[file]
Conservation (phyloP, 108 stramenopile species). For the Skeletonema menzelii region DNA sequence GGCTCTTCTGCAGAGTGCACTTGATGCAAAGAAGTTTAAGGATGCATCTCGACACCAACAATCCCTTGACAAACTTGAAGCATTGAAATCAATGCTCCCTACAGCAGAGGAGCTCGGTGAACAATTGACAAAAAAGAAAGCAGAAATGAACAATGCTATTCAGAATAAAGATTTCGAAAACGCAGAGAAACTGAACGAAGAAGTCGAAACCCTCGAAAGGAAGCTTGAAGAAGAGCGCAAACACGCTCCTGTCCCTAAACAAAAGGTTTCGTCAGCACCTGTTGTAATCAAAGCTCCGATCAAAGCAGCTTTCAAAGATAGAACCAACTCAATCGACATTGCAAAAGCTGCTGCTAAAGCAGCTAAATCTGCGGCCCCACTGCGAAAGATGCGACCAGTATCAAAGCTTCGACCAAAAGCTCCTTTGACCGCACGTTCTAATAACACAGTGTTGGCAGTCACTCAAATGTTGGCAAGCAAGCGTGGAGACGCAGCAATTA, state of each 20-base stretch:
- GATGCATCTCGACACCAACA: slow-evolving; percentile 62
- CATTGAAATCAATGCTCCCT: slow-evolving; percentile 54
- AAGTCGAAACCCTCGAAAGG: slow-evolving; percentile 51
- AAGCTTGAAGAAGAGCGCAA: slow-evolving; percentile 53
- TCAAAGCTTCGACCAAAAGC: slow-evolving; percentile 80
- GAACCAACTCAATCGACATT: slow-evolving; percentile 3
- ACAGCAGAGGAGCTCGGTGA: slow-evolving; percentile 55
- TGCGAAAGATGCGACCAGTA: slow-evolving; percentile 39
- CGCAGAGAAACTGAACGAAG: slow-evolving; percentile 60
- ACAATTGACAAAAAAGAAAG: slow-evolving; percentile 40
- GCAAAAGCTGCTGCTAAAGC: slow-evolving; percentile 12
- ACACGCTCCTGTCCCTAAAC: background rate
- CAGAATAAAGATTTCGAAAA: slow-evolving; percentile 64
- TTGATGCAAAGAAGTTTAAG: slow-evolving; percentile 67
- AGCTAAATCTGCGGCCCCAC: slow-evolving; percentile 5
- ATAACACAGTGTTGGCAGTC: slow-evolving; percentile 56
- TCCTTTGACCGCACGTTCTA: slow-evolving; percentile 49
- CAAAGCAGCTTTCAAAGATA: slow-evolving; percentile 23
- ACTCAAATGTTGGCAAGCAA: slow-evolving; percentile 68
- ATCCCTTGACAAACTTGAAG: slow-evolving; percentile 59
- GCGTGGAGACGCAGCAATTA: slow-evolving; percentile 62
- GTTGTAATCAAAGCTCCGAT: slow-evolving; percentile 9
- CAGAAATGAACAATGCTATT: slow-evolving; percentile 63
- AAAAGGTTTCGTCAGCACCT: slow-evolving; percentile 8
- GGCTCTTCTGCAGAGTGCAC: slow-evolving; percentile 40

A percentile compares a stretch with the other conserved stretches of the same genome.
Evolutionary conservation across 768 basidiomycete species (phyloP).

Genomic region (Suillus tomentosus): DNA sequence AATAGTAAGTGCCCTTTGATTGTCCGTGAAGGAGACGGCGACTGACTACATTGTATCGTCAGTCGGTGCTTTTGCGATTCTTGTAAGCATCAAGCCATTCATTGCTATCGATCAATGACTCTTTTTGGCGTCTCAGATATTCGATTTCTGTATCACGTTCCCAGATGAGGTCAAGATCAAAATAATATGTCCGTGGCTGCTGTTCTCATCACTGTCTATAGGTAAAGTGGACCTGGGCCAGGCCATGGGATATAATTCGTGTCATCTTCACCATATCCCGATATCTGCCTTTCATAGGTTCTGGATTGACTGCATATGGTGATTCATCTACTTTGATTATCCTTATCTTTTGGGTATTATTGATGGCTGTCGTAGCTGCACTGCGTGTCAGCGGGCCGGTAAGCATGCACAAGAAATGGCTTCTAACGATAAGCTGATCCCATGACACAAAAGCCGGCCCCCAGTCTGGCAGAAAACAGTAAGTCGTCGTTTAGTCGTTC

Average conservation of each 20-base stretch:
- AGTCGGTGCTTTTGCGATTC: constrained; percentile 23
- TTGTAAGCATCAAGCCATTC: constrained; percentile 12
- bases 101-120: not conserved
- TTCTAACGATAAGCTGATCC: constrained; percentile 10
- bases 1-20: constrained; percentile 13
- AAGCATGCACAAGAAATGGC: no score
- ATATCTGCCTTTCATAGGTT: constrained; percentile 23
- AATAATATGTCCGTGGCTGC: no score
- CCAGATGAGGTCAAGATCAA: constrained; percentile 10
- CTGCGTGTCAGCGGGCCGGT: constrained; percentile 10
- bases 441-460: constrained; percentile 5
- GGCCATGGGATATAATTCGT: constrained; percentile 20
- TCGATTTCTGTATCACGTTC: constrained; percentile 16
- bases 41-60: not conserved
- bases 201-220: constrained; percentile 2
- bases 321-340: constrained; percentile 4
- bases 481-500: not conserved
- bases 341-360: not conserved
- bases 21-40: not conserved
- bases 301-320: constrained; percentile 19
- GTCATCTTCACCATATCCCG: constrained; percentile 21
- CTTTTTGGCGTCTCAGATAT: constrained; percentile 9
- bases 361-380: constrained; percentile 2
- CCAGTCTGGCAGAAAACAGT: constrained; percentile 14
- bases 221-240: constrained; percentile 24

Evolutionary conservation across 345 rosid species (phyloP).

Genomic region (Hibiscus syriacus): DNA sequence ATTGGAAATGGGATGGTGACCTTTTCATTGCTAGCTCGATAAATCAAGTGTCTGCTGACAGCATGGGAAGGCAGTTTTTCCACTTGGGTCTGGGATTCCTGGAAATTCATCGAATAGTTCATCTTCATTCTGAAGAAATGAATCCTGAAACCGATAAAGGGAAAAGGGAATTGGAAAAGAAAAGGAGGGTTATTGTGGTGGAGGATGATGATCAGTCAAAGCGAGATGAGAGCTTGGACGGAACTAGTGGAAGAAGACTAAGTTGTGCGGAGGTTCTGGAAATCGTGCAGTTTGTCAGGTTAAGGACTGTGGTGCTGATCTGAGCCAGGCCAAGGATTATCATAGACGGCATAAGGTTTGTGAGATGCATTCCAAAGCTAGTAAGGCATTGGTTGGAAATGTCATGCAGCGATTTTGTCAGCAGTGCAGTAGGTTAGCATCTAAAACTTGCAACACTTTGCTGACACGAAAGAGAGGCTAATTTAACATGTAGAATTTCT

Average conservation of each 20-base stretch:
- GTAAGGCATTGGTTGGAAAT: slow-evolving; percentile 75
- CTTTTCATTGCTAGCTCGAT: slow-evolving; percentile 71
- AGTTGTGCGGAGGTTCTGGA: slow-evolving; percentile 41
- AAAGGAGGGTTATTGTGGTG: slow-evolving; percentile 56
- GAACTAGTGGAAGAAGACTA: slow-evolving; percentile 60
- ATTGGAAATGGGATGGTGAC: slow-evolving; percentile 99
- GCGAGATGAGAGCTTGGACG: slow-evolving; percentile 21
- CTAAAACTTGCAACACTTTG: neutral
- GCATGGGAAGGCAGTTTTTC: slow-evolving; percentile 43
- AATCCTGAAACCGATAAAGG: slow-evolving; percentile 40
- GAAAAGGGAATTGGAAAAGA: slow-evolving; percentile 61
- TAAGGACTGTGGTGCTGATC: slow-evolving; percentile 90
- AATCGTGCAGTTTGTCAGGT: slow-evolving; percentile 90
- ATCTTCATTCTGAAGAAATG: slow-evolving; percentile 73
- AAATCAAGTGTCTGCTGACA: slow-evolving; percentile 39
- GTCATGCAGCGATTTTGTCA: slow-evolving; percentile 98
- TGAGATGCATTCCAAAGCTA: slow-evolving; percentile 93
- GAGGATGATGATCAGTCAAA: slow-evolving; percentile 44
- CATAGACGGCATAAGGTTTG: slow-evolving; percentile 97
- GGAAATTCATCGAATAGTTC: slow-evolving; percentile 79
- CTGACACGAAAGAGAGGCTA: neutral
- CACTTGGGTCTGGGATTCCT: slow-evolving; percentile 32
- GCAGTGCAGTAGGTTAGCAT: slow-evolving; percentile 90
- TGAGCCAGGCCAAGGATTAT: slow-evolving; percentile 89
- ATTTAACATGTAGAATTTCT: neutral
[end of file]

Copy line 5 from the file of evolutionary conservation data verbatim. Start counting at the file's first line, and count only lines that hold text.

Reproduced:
- AAGCTTGAAGAAGAGCGCAA: slow-evolving; percentile 53